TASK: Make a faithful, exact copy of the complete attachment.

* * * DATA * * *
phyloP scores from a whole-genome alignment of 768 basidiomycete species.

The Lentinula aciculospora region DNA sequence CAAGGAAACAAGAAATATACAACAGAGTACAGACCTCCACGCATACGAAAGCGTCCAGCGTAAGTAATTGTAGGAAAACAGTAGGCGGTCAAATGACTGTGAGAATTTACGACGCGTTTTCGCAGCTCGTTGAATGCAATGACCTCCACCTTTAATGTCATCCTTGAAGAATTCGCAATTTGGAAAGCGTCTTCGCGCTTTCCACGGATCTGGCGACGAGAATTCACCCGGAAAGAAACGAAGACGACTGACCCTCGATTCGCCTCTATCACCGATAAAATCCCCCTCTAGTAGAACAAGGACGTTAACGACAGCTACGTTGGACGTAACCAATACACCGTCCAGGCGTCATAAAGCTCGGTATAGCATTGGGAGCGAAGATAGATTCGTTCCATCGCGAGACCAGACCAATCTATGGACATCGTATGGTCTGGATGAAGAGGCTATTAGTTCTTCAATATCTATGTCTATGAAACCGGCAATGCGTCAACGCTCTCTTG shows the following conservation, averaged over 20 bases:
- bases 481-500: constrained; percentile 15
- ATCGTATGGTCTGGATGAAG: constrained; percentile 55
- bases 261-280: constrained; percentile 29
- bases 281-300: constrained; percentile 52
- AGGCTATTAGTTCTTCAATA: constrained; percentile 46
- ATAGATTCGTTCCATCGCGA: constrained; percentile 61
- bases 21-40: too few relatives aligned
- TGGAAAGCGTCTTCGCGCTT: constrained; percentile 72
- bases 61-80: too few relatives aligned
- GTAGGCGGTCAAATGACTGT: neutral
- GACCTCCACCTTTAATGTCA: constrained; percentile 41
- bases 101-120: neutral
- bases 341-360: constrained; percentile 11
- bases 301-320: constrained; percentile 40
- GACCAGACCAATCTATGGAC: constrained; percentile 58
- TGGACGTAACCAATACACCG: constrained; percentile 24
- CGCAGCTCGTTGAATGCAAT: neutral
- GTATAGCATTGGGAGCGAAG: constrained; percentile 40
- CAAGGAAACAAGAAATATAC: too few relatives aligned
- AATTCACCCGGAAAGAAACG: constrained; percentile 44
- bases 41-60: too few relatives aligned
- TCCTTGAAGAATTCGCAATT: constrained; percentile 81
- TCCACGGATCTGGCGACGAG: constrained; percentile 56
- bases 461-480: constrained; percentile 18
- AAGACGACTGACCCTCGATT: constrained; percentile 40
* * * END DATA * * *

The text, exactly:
phyloP scores from a whole-genome alignment of 768 basidiomycete species.

The Lentinula aciculospora region DNA sequence CAAGGAAACAAGAAATATACAACAGAGTACAGACCTCCACGCATACGAAAGCGTCCAGCGTAAGTAATTGTAGGAAAACAGTAGGCGGTCAAATGACTGTGAGAATTTACGACGCGTTTTCGCAGCTCGTTGAATGCAATGACCTCCACCTTTAATGTCATCCTTGAAGAATTCGCAATTTGGAAAGCGTCTTCGCGCTTTCCACGGATCTGGCGACGAGAATTCACCCGGAAAGAAACGAAGACGACTGACCCTCGATTCGCCTCTATCACCGATAAAATCCCCCTCTAGTAGAACAAGGACGTTAACGACAGCTACGTTGGACGTAACCAATACACCGTCCAGGCGTCATAAAGCTCGGTATAGCATTGGGAGCGAAGATAGATTCGTTCCATCGCGAGACCAGACCAATCTATGGACATCGTATGGTCTGGATGAAGAGGCTATTAGTTCTTCAATATCTATGTCTATGAAACCGGCAATGCGTCAACGCTCTCTTG shows the following conservation, averaged over 20 bases:
- bases 481-500: constrained; percentile 15
- ATCGTATGGTCTGGATGAAG: constrained; percentile 55
- bases 261-280: constrained; percentile 29
- bases 281-300: constrained; percentile 52
- AGGCTATTAGTTCTTCAATA: constrained; percentile 46
- ATAGATTCGTTCCATCGCGA: constrained; percentile 61
- bases 21-40: too few relatives aligned
- TGGAAAGCGTCTTCGCGCTT: constrained; percentile 72
- bases 61-80: too few relatives aligned
- GTAGGCGGTCAAATGACTGT: neutral
- GACCTCCACCTTTAATGTCA: constrained; percentile 41
- bases 101-120: neutral
- bases 341-360: constrained; percentile 11
- bases 301-320: constrained; percentile 40
- GACCAGACCAATCTATGGAC: constrained; percentile 58
- TGGACGTAACCAATACACCG: constrained; percentile 24
- CGCAGCTCGTTGAATGCAAT: neutral
- GTATAGCATTGGGAGCGAAG: constrained; percentile 40
- CAAGGAAACAAGAAATATAC: too few relatives aligned
- AATTCACCCGGAAAGAAACG: constrained; percentile 44
- bases 41-60: too few relatives aligned
- TCCTTGAAGAATTCGCAATT: constrained; percentile 81
- TCCACGGATCTGGCGACGAG: constrained; percentile 56
- bases 461-480: constrained; percentile 18
- AAGACGACTGACCCTCGATT: constrained; percentile 40